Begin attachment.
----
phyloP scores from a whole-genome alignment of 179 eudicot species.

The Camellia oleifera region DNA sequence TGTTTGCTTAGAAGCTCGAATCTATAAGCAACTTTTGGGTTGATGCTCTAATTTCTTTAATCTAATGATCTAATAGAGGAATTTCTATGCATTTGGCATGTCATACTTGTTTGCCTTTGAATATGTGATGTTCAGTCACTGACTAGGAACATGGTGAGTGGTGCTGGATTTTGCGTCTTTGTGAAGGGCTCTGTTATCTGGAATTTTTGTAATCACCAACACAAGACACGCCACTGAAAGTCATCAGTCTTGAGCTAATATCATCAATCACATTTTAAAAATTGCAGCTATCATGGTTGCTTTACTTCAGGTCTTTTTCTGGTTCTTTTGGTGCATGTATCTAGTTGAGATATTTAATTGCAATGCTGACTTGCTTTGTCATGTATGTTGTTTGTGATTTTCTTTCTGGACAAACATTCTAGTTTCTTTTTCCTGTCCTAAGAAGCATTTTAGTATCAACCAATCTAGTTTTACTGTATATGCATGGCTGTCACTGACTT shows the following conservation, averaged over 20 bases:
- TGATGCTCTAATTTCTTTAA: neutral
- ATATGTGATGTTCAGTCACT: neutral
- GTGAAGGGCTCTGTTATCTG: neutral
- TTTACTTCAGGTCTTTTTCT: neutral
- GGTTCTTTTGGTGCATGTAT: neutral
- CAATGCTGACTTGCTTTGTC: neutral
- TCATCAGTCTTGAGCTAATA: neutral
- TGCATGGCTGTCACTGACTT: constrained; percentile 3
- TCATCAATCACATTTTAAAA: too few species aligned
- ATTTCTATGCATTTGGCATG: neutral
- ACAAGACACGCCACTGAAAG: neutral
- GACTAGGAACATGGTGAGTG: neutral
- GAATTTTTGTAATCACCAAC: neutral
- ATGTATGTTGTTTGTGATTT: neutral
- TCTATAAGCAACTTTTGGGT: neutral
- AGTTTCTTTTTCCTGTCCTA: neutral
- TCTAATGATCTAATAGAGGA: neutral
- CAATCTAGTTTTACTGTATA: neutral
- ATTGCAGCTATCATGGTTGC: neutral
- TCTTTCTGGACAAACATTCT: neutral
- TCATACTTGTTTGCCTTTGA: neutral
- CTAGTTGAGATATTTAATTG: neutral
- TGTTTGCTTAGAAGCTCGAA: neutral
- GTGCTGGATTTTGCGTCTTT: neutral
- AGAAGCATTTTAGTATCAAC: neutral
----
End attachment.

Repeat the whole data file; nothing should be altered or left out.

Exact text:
phyloP scores from a whole-genome alignment of 179 eudicot species.

The Camellia oleifera region DNA sequence TGTTTGCTTAGAAGCTCGAATCTATAAGCAACTTTTGGGTTGATGCTCTAATTTCTTTAATCTAATGATCTAATAGAGGAATTTCTATGCATTTGGCATGTCATACTTGTTTGCCTTTGAATATGTGATGTTCAGTCACTGACTAGGAACATGGTGAGTGGTGCTGGATTTTGCGTCTTTGTGAAGGGCTCTGTTATCTGGAATTTTTGTAATCACCAACACAAGACACGCCACTGAAAGTCATCAGTCTTGAGCTAATATCATCAATCACATTTTAAAAATTGCAGCTATCATGGTTGCTTTACTTCAGGTCTTTTTCTGGTTCTTTTGGTGCATGTATCTAGTTGAGATATTTAATTGCAATGCTGACTTGCTTTGTCATGTATGTTGTTTGTGATTTTCTTTCTGGACAAACATTCTAGTTTCTTTTTCCTGTCCTAAGAAGCATTTTAGTATCAACCAATCTAGTTTTACTGTATATGCATGGCTGTCACTGACTT shows the following conservation, averaged over 20 bases:
- TGATGCTCTAATTTCTTTAA: neutral
- ATATGTGATGTTCAGTCACT: neutral
- GTGAAGGGCTCTGTTATCTG: neutral
- TTTACTTCAGGTCTTTTTCT: neutral
- GGTTCTTTTGGTGCATGTAT: neutral
- CAATGCTGACTTGCTTTGTC: neutral
- TCATCAGTCTTGAGCTAATA: neutral
- TGCATGGCTGTCACTGACTT: constrained; percentile 3
- TCATCAATCACATTTTAAAA: too few species aligned
- ATTTCTATGCATTTGGCATG: neutral
- ACAAGACACGCCACTGAAAG: neutral
- GACTAGGAACATGGTGAGTG: neutral
- GAATTTTTGTAATCACCAAC: neutral
- ATGTATGTTGTTTGTGATTT: neutral
- TCTATAAGCAACTTTTGGGT: neutral
- AGTTTCTTTTTCCTGTCCTA: neutral
- TCTAATGATCTAATAGAGGA: neutral
- CAATCTAGTTTTACTGTATA: neutral
- ATTGCAGCTATCATGGTTGC: neutral
- TCTTTCTGGACAAACATTCT: neutral
- TCATACTTGTTTGCCTTTGA: neutral
- CTAGTTGAGATATTTAATTG: neutral
- TGTTTGCTTAGAAGCTCGAA: neutral
- GTGCTGGATTTTGCGTCTTT: neutral
- AGAAGCATTTTAGTATCAAC: neutral